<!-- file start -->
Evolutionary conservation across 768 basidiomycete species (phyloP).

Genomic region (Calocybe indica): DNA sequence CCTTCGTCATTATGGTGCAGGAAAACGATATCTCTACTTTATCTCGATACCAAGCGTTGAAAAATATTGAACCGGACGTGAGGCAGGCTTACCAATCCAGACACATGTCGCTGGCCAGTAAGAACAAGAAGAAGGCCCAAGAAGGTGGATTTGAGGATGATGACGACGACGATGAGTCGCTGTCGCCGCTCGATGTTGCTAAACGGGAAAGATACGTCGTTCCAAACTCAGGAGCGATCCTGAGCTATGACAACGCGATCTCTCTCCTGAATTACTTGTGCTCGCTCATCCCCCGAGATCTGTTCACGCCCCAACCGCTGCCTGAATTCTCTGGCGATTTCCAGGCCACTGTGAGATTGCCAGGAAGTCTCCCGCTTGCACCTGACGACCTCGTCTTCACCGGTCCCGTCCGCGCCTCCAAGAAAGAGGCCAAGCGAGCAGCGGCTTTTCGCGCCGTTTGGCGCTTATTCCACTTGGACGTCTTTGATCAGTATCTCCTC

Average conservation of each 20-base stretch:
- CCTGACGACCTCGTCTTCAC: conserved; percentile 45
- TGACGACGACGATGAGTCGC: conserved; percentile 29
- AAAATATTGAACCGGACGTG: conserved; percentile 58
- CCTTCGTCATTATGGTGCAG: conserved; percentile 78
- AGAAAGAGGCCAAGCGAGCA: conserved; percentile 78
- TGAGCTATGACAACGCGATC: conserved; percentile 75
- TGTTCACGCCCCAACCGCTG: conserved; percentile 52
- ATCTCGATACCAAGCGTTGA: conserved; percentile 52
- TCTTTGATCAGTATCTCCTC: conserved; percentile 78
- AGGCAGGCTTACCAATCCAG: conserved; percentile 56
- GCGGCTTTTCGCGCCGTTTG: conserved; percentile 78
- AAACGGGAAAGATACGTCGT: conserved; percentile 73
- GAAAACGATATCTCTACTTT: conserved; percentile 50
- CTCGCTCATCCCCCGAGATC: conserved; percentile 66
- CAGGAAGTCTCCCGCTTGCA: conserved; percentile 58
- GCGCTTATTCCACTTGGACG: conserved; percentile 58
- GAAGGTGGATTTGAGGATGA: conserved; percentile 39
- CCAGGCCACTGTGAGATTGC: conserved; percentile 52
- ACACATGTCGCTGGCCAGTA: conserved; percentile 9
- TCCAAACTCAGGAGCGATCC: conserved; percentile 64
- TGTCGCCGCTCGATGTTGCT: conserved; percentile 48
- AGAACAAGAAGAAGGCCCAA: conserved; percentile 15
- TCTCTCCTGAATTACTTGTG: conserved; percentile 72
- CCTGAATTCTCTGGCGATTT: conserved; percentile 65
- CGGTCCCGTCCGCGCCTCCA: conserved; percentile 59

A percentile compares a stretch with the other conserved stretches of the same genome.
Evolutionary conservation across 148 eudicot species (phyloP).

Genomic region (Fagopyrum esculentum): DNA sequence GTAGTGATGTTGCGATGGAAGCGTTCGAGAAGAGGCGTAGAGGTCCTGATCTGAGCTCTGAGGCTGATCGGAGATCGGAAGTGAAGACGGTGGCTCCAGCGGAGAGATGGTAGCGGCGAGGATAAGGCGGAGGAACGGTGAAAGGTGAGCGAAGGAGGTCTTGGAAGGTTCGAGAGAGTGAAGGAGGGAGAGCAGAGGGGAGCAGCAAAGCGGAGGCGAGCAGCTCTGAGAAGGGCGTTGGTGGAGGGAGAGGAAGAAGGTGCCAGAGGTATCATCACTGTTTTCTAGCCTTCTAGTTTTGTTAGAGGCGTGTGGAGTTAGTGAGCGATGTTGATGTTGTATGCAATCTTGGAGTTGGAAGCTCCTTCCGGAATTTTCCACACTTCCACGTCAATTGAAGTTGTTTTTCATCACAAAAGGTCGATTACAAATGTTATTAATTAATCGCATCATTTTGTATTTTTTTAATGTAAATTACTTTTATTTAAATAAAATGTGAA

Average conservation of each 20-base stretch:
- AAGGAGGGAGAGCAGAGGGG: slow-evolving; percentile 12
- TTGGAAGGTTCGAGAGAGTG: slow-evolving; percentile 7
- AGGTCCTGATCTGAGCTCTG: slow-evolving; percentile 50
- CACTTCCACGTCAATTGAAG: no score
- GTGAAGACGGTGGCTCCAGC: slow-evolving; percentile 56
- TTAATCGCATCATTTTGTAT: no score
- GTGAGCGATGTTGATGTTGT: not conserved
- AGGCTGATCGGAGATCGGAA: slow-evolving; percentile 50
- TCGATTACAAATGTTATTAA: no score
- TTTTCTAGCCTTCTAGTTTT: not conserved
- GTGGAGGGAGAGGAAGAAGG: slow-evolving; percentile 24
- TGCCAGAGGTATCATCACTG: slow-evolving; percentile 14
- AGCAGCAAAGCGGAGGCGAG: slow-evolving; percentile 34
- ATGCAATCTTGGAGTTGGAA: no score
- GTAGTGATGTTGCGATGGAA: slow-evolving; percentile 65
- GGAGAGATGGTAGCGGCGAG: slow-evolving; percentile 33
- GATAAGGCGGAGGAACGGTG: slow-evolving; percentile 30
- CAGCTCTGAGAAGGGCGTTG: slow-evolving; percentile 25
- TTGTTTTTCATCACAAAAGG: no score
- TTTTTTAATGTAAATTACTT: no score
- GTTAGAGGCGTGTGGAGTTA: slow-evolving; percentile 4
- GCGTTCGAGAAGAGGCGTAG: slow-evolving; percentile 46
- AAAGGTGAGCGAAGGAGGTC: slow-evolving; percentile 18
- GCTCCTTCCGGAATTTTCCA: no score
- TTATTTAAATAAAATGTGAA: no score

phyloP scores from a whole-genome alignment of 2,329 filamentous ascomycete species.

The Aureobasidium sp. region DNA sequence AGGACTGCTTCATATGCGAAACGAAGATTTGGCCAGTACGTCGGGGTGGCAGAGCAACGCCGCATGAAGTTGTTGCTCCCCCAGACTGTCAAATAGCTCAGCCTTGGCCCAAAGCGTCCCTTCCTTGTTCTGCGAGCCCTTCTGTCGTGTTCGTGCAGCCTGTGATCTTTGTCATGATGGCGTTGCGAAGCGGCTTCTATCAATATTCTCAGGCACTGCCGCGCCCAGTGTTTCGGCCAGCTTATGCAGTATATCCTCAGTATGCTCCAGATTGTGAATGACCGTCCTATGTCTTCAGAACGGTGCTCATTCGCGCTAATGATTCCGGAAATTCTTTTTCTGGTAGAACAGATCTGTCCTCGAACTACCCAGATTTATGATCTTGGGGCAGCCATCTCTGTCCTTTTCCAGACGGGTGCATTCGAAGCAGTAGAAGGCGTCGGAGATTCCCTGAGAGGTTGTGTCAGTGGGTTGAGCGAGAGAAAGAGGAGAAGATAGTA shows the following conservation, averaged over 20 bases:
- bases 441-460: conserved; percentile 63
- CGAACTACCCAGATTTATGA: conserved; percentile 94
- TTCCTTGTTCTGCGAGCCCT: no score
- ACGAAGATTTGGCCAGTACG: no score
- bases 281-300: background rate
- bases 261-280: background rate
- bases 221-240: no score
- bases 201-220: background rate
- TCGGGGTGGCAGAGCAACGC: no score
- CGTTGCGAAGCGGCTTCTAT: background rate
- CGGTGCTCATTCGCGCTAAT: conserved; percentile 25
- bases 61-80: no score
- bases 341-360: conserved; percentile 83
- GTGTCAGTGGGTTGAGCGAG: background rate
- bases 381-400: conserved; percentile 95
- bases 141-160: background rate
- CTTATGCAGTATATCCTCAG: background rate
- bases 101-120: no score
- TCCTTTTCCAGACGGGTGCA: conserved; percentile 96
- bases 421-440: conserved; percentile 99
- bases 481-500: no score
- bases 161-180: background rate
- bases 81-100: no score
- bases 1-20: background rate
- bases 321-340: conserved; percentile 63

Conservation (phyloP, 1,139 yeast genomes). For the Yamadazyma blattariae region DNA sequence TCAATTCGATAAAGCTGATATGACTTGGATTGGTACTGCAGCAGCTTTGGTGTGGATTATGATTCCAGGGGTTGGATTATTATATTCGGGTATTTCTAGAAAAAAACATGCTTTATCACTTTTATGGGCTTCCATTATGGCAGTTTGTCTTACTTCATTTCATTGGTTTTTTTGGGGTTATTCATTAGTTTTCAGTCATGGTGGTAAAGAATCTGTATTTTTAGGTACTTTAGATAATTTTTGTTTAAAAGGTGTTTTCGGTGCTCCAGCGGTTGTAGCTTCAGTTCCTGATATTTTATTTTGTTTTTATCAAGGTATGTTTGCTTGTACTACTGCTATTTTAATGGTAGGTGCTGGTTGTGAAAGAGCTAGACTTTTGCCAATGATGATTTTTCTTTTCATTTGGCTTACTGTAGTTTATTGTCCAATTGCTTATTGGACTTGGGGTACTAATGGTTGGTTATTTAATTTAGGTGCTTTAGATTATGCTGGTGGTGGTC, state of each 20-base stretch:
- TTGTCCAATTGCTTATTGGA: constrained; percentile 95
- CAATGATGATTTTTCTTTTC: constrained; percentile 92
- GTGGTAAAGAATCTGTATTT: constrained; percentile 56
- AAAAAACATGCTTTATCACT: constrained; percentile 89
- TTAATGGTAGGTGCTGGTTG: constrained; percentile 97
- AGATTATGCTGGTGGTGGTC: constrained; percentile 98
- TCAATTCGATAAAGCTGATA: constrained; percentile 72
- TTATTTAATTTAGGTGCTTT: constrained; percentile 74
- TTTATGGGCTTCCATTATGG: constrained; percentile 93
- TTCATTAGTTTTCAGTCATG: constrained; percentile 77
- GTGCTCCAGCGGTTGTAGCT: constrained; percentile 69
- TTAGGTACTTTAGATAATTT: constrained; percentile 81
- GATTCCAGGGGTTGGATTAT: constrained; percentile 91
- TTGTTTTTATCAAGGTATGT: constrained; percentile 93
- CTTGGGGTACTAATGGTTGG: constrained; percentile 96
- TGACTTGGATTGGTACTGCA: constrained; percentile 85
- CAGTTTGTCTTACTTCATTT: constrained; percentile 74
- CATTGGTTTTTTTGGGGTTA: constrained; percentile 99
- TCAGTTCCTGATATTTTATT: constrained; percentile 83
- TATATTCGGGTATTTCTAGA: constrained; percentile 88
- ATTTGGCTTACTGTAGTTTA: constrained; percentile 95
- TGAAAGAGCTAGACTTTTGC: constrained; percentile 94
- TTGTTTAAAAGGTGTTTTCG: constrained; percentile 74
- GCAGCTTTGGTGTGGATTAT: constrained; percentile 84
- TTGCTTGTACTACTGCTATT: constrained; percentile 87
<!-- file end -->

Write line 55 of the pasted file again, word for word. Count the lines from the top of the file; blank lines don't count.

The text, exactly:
- AAAGGTGAGCGAAGGAGGTC: slow-evolving; percentile 18